Alaska's Wildlife at Risk
Alaska's 22-million-acre National Petroleum Reserve provides important subsistence resources for Alaska Natives and vital habitat for caribou, migratory birds, grizzly and polar bears, walruses, seals and more. The future of the reserve is being decided now, and we need your help to ensure that this unique ecosystem is protected!
The Department of the Interior, which manages the reserve, wants to know your views on four management approaches. Alternative B stands apart as the best choice to effectively and reliably protect the exceptional wildlife habitat in the reserve because it withholds such areas from future oil leasing and shields them from any harm this could cause.
Please ask Interior Secretary Ken Salazar to protect key habitat in America's Arctic.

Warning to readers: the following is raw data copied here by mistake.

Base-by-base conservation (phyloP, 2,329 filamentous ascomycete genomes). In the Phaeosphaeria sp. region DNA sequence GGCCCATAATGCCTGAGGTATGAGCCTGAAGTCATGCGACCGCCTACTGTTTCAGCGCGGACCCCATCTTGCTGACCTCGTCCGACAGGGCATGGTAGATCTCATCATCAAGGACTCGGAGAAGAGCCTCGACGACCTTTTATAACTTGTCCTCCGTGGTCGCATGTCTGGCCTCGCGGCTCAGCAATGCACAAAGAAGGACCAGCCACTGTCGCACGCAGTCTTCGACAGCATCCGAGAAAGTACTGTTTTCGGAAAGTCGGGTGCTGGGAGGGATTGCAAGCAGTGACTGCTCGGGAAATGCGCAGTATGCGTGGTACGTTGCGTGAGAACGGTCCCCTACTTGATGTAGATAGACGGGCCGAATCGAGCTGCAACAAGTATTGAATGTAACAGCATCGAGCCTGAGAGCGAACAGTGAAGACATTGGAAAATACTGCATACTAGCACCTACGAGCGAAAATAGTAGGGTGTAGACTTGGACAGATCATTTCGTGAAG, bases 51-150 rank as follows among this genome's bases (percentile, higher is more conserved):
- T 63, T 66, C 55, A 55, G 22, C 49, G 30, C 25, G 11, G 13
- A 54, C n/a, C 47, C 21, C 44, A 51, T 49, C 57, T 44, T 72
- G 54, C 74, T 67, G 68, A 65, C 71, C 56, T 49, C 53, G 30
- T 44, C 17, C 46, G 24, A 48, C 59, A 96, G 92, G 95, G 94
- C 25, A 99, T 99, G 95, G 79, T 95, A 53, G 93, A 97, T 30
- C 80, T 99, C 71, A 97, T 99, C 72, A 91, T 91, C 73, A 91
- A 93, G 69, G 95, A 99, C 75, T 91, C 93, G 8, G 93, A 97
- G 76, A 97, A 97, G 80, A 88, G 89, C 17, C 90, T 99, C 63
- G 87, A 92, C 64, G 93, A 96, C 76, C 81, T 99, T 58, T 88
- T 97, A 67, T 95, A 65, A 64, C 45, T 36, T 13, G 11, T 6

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Dear Secretary Salazar,
As you consider the first comprehensive management plan for the National Petroleum Reserve-Alaska (NPR-A), I ask that you adopt Alternative B.
This is the only alternative in the draft plan that properly balances future oil and gas development with strong and reliably effective protections for the exceptional wildlife habitat and subsistence resources of the NPR-A.
The NPR-A features exceptional wilderness that is vital habitat for Arctic wildlife. Alternative B provides the best protections for these areas, specifically Teshekpuk Lake/Dease Inlet, Peard Bay and its surrounding wetlands, Utukok River Uplands/DeLong Mountains, the Colville River, and Kasegaluk Lagoon.
Withholding these critical habitat areas in the NPR-A from oil and gas leasing and establishing other protections set forth in Alternative B would ensure reliable protection of crucially important Arctic habitats of local, national, and global significance while also allowing for responsible oil and gas development in the future.
Thank you for consideration of these comments.